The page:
Stock Picking Doesn’t Work

24 October 2016  |  Simon Miller
Stock Picking Doesn’t Work
The vast majority of active funds underperform their benchmark index.
We’re discussing why diversification through Exchange-Traded Funds might be the cheaper and better alternative.

Frequent visitors to our blog will tell you that we know nothing about stock picking. They’re right. In fact, we are convinced that it is just about impossible to consistently outperform a given index by trying to choose the best stocks. Of course, fund managers will tell you otherwise. It is their job, after all, to convince you that money invested with them is much more likely to grow at rates consistent with your goals.

Let’s have a look at a recent study from J.P. Morgan to show you why that isn’t likely to happen, and to demonstrate how diversification could be the right alternative. The study shows the returns of individual securities within the Russell 3000 Index, compared to the overall index between 1980 and 2014. The Russell Index contains the 3,000 largest US companies or around 98 percent of the market capitalisation on Wall Street. The report takes into account securities that were taken over or that went bankrupt. The results are sobering:

  • Two-thirds of all shares have underperformed the index. The return on the median stock since its inception compared to an investment in the index was -54 percent.
  • 40 percent of shares recorded an absolute loss.
  • 40 percent of shares had a ‘catastrophic crash’ (greater than -70 percent) from their peak and failed to fully recover (less than 60 percent growth from the nadir).1

In short, there are far more underperformers than outperformers. The above results can be seen in the following graph:

Few Stocks Beat the Index

Distribution of excess returns of single stocks against Russell 3000 Index (1980-2014)

Distribution of excess returns of single stocks against Russell 3000 Index (1980-2014)
Past performance or future projections are not indicative of future performance.

Mutual fund managers Longboard have also studied the Russell 3000 Index and have produced results which further demonstrate just how hard stock picking is. Their research finds that from 1983 to 2006 just 25 percent of shares were ‘responsible for all of the market’s gains’2

This means that a stock picker would need to be right 3 times out of 4 just to stay in line with the index. The typical response from active fund managers is that it is all about timing. The job of the manager is to judge not only what to trade, but when. Rather than simply buying and holding, many active managers try to predict when securities are over- or undervalued, moving in and out of positions to avoid bear markets and profit from any subsequent bull rally.

Portfolio Value from Investing £100,000 Over 20 Years

Portfolio Value from Investing £100,000 Over 20 Years
The gross annual return assumption is 6.5% and is based on the historical performance of the ARC £ Steady Growth Private Client Index from January 2004 to March 2017.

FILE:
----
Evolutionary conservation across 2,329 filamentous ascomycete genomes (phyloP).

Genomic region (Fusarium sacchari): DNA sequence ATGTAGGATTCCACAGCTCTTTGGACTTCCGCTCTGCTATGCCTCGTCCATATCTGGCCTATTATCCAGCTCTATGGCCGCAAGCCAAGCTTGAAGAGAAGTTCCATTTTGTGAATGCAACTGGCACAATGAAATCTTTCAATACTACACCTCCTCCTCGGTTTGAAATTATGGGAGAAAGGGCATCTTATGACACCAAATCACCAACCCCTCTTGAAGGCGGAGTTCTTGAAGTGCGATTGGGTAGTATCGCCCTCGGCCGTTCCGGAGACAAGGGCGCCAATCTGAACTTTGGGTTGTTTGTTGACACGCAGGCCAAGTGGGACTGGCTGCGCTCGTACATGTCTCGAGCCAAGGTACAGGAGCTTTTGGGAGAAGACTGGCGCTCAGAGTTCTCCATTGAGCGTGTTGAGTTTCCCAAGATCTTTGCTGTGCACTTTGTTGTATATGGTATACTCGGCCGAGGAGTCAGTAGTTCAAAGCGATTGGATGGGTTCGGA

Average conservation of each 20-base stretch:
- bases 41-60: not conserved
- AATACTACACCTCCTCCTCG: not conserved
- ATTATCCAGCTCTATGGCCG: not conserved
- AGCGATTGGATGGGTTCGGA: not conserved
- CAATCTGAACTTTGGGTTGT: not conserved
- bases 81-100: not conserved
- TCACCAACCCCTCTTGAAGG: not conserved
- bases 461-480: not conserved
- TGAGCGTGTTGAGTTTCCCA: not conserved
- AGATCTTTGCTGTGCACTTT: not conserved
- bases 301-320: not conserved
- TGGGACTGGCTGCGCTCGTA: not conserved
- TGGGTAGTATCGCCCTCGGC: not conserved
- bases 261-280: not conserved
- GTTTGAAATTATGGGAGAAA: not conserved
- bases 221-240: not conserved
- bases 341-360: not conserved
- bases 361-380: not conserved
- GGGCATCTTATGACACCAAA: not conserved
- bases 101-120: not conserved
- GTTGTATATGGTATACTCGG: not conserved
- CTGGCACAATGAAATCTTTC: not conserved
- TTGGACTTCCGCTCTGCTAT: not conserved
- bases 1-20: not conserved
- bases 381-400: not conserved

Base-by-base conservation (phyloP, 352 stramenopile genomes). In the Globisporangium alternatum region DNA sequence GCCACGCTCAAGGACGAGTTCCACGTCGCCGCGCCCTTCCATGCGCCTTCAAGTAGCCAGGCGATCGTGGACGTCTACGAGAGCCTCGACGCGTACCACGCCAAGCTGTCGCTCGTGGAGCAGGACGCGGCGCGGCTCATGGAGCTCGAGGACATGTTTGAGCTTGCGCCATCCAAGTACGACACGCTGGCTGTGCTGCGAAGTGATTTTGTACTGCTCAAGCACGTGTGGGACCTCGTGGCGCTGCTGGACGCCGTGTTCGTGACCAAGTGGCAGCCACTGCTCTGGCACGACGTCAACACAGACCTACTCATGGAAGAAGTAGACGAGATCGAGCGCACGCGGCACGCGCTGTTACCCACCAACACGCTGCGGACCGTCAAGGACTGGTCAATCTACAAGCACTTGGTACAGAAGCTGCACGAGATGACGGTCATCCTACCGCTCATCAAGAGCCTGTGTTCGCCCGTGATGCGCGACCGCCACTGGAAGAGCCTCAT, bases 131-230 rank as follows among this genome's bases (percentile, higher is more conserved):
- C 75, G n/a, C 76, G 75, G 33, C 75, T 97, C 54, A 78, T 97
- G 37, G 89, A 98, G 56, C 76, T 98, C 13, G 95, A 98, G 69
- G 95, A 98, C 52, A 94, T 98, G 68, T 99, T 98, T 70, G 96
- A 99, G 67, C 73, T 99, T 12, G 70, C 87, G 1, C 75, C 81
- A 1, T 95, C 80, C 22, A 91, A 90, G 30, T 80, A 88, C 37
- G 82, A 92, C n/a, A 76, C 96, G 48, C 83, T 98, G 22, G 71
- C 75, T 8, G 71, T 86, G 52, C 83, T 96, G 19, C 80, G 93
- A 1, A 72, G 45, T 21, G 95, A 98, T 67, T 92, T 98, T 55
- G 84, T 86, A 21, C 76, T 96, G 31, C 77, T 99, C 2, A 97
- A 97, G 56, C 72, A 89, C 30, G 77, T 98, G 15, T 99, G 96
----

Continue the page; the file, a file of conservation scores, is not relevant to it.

Past performance or future projections are not indicative of future performance.

This adds another layer of complexity to stock picking decisions, making the chances of being right 75 times in 100 even harder – because the manager is consistently required to ‘call tops’ and ‘pick bottoms.’ As the stock market adage goes, ‘only monkey’s pick bottoms’! More importantly, the unseen costs associated with such a strategy, the bid/offer spread for example, often increase management fees which can have a substantial detrimental impact on your overall returns, as shown in the chart on the right3.

Given the evidence we started with – that the vast majority of professional fund managers fail to outperform the index – individual investors really don’t stand much chance at being more successful at stock-picking. At Scalable Capital, we believe that the correct strategy is based on a globally diversified investment using passive instruments, combined with minimal fees. We do not try to predict or judge the prices of individual stocks; instead, we focus on a data-driven, risk-based division of capital across broad asset classes. Risk is more predictable than return and that is where we put our focus (read more about our evidence-based investing strategy). Ultimately we believe that risk is the currency an investor uses to pay for return. Try our dynamic risk management approach and find out for yourself just how superior it is to stock-picking.

3 Source: own calculations

Image: Jared Erondu/

Risk Warning – With investment comes risk. The value of your investment can go down as well as up and you may get back less than you invest. Past performance or future projections are not indicative of future performance. We do not provide any investment, legal and/or tax advice. If this website contains information regarding capital markets, financial instruments and/or other topics relevant for investments of assets, the exclusive purpose of this information is to give general guidance on investment management services provided by members of our group. Please note our Risk Warning and the Website Terms.


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Simon Miller
Formerly a derivatives trader at Barclays Capital, Simon merges capital markets knowledge and business development skills with an academic background in Economics, Business and Mathematics.